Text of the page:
Every vulnerability has conditions that must be met, for that vulnerability to pose a threat (to be exploitable).
Vulnerable condition examples include:
Requiring a user interaction.
Having a specific port number open.
Requiring a certain CPU architecture.
Enabling a specific setting.
It's all about the context
Some vulnerabilities have multiple different conditions that must all be met, for that vulnerability to be exploitable. A vulnerable open source package can be exploited in some applications, but not in others.
Exploitability depends on the context: for example, the environment, the settings, and the way the developer uses this package.
Vulnerabilities that are not exploitable are unlikely to pose a security threat to your application and can therefore be de-prioritized accordingly.
Currently, this feature is only available to Java (Gradle and Maven) ecosystem, when using GitHub as the source, and when Snyk Code is enabled.
To enable this feature, within Snyk, go to Settings → Snyk Preview and enable this feature.
In the context of your application, the Triage Assistant evaluates the vulnerable conditions, which helps you determine the exploitability of your application.
Snyk Code (SAST) engine is used to read your first-party code and to check the conditions for the vulnerabilities found by Snyk Open Source (SCA).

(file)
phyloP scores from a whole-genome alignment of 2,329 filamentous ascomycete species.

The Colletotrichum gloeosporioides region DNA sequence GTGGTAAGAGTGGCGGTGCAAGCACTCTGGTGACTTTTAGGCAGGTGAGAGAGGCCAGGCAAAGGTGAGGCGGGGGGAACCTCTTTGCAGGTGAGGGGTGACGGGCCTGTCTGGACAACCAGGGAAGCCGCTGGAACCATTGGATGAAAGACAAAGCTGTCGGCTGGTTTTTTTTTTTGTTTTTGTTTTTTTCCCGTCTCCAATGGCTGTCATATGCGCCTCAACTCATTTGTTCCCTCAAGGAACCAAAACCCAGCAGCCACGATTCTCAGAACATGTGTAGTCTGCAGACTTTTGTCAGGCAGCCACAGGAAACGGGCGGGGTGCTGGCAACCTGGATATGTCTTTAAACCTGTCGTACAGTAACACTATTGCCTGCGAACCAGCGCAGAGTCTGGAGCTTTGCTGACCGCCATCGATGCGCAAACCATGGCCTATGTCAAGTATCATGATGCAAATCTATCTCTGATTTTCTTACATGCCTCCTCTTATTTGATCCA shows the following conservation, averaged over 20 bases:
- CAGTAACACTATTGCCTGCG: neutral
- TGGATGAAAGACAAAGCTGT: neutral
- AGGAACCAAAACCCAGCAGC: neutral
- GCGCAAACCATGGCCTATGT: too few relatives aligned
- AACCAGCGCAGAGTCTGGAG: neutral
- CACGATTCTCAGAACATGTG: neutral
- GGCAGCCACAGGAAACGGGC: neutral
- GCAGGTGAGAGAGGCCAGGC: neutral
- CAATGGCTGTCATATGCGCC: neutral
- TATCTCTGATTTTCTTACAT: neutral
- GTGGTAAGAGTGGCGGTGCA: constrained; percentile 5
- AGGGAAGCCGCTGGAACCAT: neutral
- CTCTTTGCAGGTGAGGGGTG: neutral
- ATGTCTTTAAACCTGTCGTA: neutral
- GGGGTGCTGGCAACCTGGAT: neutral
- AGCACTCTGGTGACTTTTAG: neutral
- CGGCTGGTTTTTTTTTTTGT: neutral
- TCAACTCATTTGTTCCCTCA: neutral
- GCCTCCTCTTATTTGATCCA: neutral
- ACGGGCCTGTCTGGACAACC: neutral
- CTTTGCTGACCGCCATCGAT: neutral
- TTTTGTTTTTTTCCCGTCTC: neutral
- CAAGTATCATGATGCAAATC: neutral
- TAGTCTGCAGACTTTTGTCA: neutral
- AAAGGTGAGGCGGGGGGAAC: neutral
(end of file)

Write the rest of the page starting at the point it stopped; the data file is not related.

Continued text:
Jackson Vulnerable Conditions:
Vulnerable version: The jackson package (com.fasterxml.jackson.core:jackson-databind vulnerabilities) should be in a specific version, that we know is vulnerable.
Specific setting: A specific setting, or functionality need to be enabled, in our case it’s the Polymorphic Type Handling feature.
User interactivity: The application needs to accept JSON input from the user.
Specific gadget: A “gadget”, which is a class or function, needs to be available within the executing scope of the application.
All the conditions must be met for the vulnerability to be exploitable.
This feature is currently in preview, and might be changed.
Vulnerability with Exploit Maturity but not exploitable?
A vulnerability may have exploits available in the wild or detailed explanations of how to exploit it, but as long as not all the conditions are not met, the vulnerability will remain unexploitable.